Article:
What are the major points in the essay "Prevention of Literature" by George Orwell?

The major points in the essay "The Prevention of Literature" by George Orwell are about the dangers of totalitarianism for intellectual freedom and the production of serious literature. He argues that true totalitarianism will prevent any important prose from being written and that writers who support Communist and other totalitarian regimes are collaborating in their own destruction.

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George Orwell's essay "The Prevention of Literature" deals with attacks on free speech and intellectual liberty, and the danger of totalitarianism for the writer. The main points are as follows.

Intellectual freedom is under attack both from the totalitarian left, which is ideologically opposed to it, and in a...

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George Orwell's essay "The Prevention of Literature" deals with attacks on free speech and intellectual liberty, and the danger of totalitarianism for the writer. The main points are as follows.

Intellectual freedom is under attack both from the totalitarian left, which is ideologically opposed to it, and in a more practical but less tangible sense from "monopoly and bureaucracy," which encourage conformity.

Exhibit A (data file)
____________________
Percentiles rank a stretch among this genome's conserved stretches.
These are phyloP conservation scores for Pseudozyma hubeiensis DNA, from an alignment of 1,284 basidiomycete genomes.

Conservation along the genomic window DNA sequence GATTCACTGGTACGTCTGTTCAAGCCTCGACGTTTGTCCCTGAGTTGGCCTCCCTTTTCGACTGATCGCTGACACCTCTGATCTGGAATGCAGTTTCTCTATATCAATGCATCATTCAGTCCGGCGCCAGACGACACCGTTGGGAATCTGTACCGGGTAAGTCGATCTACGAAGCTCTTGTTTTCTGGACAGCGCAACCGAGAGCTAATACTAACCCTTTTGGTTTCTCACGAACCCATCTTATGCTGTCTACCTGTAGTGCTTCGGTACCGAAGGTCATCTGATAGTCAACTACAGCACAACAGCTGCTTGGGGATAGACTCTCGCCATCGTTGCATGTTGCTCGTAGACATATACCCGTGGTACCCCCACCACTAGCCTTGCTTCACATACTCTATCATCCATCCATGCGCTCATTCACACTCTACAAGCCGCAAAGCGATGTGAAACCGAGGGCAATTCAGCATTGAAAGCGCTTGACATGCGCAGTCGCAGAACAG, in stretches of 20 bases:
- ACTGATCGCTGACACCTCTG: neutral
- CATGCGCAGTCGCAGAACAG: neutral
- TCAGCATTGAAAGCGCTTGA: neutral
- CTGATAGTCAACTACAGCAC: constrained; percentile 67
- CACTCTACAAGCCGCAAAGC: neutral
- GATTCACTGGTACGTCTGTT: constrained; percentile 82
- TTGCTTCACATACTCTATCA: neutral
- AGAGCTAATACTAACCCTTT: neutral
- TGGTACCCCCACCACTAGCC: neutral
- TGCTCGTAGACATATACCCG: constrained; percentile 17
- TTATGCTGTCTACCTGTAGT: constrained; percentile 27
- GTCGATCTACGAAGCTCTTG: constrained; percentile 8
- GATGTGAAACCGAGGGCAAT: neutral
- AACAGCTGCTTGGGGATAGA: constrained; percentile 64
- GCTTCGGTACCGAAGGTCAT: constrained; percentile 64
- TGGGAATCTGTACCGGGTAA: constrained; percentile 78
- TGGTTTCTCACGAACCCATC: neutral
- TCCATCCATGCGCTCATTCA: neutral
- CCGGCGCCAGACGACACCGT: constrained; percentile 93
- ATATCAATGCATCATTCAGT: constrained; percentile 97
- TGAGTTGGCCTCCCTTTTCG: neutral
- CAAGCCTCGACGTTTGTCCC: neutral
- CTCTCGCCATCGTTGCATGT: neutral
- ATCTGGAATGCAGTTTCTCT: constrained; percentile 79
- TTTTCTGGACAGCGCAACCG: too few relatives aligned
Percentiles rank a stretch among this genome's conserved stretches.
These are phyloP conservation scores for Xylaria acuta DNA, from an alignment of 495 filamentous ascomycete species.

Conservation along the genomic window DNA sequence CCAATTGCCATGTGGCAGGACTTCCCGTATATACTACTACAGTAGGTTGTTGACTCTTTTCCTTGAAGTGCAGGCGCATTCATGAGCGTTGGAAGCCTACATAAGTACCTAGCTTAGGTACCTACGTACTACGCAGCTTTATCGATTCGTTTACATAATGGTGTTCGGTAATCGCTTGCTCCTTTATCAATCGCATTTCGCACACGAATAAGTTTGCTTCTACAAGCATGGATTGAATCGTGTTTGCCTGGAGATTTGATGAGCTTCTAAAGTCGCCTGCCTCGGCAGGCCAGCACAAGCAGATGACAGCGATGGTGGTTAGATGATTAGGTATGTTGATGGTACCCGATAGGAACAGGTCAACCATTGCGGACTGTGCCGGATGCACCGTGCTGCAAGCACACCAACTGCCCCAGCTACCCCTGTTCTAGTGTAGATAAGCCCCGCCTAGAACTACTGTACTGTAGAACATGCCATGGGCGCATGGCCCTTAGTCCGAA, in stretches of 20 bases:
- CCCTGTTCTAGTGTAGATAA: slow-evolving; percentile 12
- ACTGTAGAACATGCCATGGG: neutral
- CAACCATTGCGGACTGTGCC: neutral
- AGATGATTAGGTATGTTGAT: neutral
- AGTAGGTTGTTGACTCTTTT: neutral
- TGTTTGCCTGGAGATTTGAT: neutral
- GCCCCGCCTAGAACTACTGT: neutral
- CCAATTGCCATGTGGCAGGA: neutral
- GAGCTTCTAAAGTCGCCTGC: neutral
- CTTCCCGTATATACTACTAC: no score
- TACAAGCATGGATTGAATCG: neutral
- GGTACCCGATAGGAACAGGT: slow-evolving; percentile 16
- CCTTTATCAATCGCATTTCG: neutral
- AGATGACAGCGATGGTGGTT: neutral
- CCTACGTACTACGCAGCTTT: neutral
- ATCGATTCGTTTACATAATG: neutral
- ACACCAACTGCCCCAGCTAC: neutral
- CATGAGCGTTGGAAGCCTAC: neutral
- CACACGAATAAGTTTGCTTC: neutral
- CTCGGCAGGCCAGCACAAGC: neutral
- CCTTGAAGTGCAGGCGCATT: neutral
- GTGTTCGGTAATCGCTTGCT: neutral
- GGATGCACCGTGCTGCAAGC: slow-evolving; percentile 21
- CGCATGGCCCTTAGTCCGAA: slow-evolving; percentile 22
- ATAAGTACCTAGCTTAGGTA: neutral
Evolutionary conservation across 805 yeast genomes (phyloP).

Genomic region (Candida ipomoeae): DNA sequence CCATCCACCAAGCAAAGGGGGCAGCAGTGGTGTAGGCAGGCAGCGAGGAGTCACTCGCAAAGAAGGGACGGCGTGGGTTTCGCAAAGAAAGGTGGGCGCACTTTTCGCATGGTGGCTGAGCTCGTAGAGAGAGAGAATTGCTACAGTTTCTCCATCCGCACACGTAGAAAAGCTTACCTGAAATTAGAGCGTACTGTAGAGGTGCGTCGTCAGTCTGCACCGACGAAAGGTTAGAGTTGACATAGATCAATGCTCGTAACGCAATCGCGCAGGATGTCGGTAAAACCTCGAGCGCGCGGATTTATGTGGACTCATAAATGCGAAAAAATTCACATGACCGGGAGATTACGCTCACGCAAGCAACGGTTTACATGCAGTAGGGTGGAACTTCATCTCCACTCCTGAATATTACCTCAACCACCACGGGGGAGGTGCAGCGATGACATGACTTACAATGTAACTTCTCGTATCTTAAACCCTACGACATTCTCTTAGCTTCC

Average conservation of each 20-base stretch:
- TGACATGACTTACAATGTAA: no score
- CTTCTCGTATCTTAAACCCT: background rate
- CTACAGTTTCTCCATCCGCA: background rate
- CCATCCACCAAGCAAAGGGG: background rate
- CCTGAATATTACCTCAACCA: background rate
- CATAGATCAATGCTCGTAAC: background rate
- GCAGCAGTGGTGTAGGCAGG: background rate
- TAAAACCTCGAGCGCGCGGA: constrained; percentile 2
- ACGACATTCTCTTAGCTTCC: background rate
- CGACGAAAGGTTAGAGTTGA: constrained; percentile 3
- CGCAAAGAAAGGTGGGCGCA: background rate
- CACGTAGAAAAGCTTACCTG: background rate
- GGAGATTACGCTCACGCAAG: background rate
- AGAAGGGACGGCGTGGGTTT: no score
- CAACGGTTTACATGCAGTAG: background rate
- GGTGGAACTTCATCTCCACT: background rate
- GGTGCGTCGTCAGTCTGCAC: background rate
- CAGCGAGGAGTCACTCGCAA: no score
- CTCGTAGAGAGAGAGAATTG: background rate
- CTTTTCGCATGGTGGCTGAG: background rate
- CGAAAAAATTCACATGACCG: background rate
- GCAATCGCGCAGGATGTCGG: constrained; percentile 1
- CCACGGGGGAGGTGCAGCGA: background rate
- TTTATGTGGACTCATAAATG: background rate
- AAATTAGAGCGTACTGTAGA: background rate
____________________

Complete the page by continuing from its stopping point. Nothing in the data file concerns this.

Those who attack intellectual freedom do not generally speak about truth and falsehood, but condemn the writers and thinkers they dislike with words like "individualist," "escapist," and "romantic."

The main enemies of intellectual freedom used to be Conservatives, Catholics, and Fascists. Now (in 1946), totalitarian Communists also pose a threat. The most immediate enemies of liberty and truth are still "the press lords, the film magnates, and the bureaucrats." However, writers and intellectuals themselves also seem to care about freedom less than they used to.

A truly totalitarian society means the end of literature. Although great writing has been produced under despotic regimes in the past, these societies were not technologically advanced enough to be totalitarian.

These observations apply to prose writing of all kinds, from journalism to imaginative literature. Good verse (though not the very best) might still be produced under a totalitarian regime.

Orwell ends by saying that other arts, such as music, painting, and architecture, together with the sciences, may survive under a totalitarian regime, but serious literature is doomed, and any writer who cooperates with totalitarianism is collaborating in his own destruction.

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